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Wild Camping on Kinder Scout

Wild Camping on Kinder Scout
2 April 2019

Photos & Words by Athena Mellor

The idea of packing an overnight rucksack and heading out on a solo adventure in the hills might not appeal to a lot of people, but to me it’s the best way to find a little adventure in normal day to day life. Living in Manchester, the Peak District is only one hour away, so I can be in the countryside in no time at all. Whenever I catch that first sight of the hills, dropping down from Mam Tor into the vale of Edale, my eyes come alive with views of those heather strewn moors and windswept peaks. On this particular day, I am heading wild camping - a way for me to feel at one with nature, far away from the hustle and bustle of city life. A way to refresh, find peace and calm on the moors.

Camping on Kinder Scout

My journey took me from Edale, along the Pennine Way and up Jacob’s Ladder onto the plateau of Kinder Scout, where I was planning to set up camp for the night. I laced on my boots and heaved my pack over my shoulders at around lunchtime, and with just a quick stop for a pork pie and cup-a-soup with a view, I hit Jacob’s Ladder just as the masses of day ramblers were heading home to warm sofas and glasses of wine. They must have been confused seeing just me and my 55L backpack heading up into the windswept moors of the Dark Peak. I pitched my tent at around 5pm, as dusk settled on the barren hills, and by 8pm my light was out and I slept soundly until sunrise the next morning.

"I love wild camping; for those isolated, peaceful mornings on a hilltop when the rest of the world is still sleeping"

I awoke to a dusty pink sky and a gentle haze over the moors that surrounded my tent and I. Not a sound could be heard, nor another soul seen; I had the whole of the Kinder Skyline to myself. I scrambled up gritstone rocks and my feet pounded on the narrow trail, the biggest smile plastered to my face all morning despite the overcast skies. Whatever the weather, this is the reason I love wild camping; for those isolated, peaceful mornings on a hilltop when the rest of the world is still sleeping, or so it seems.

hiking on kinder scout

At Grindslow Knoll, I descended back to Edale where a bacon sarnie awaited, and I was back in Manchester by 2pm to curl up on the sofa with a cup of tea for the rest of the day. Wild camping never fails to leave me feeling calm and refreshed, with that hilltop glow on my cheeks and the wind still tangled in my hair for a few days afterwards. The perfect escape from the city, even if just for the night.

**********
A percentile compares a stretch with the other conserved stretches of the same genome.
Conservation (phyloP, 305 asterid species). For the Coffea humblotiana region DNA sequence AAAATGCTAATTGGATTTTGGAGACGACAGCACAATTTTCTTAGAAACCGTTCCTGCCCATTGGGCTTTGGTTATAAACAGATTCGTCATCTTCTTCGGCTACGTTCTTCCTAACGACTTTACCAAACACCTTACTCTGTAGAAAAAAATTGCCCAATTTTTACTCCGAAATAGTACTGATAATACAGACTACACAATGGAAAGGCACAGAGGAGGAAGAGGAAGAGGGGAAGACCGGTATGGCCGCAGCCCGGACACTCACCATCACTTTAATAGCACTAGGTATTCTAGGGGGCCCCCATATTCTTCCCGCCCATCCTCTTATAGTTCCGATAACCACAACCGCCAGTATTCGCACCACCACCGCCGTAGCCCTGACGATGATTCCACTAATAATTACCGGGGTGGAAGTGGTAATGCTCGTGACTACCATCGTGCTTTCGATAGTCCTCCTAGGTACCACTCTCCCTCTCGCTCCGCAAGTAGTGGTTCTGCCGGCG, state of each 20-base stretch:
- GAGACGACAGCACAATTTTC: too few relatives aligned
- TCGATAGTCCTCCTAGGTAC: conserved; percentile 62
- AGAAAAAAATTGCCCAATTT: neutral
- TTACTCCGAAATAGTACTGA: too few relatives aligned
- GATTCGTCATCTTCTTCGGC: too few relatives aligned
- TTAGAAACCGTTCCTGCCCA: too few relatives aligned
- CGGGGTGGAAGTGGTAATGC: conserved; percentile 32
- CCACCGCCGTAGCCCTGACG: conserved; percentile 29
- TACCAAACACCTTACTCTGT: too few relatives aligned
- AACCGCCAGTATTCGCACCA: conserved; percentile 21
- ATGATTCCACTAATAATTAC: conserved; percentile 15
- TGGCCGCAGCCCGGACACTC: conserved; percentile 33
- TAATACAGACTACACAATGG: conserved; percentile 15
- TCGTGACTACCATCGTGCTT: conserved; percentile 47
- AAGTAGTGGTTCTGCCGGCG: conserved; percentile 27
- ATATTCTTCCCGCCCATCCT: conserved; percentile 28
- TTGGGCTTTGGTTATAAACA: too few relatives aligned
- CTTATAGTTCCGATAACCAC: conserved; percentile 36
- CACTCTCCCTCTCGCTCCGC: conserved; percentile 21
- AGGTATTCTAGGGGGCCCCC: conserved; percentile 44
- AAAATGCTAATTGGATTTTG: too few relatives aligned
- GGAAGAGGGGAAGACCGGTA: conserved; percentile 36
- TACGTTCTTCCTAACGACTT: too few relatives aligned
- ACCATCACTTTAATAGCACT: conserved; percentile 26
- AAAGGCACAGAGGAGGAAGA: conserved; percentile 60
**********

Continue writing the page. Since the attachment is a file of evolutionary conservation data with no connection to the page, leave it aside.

Five Ways to ‘Go Wild’

Know Your Navigation Skills

It is essential to know good navigation if you’re heading out onto the moors, so brush up on your map-reading and compass skills beforehand. Rain, fog and high winds can make navigating much more challenging. It’s not too difficult with just a bit of practise!

Check the Forecast

No matter what time of year, the weather can be unpredictable when heading into the hills. Check the forecast for signs of rain, fog or wind, even in Spring and Summer! Make sure you also check sunset and sunrise hours so you know when to pitch up and pack down your tent.

Pack Light

The more wild camping you decide to do, the more you’ll start investing in better quality and lighter gear. It just makes the experience more pleasurable when you’re not carrying as much weight on your back. Some of my essentials are the MSR Pocket Rocket, and a light sleeping bag like the Mythic series from Rab.

Stay Hydrated

It can be hard to know how much water to bring for a wild camp. My best advice would be to hydrate as much as you can beforehand, then I usually carry a 2L Osprey Hydration Reservoir and 1L Nalgene for an overnight adventure. Check if there is anywhere you can fill your water enroute, or bring a water purification system like tablets, a Lifestraw or filter water bottle.

Leave No Trace

One of the most important things to consider if you’re wanting to wild camp in a National Park is the principal of Leave No Trace. This means, leaving your camping pitch exactly as you found it - don’t leave rubbish, fire-pits, or any sign of your presence on the hill. Protect your natural landscapes and respect those who are dedicated to looking after them.


* Please note in England and Wales you do not have the right to camp just anywhere and should seek landowner's permission before doing so. If this is impractical or impossible you should pitch late and break camp early.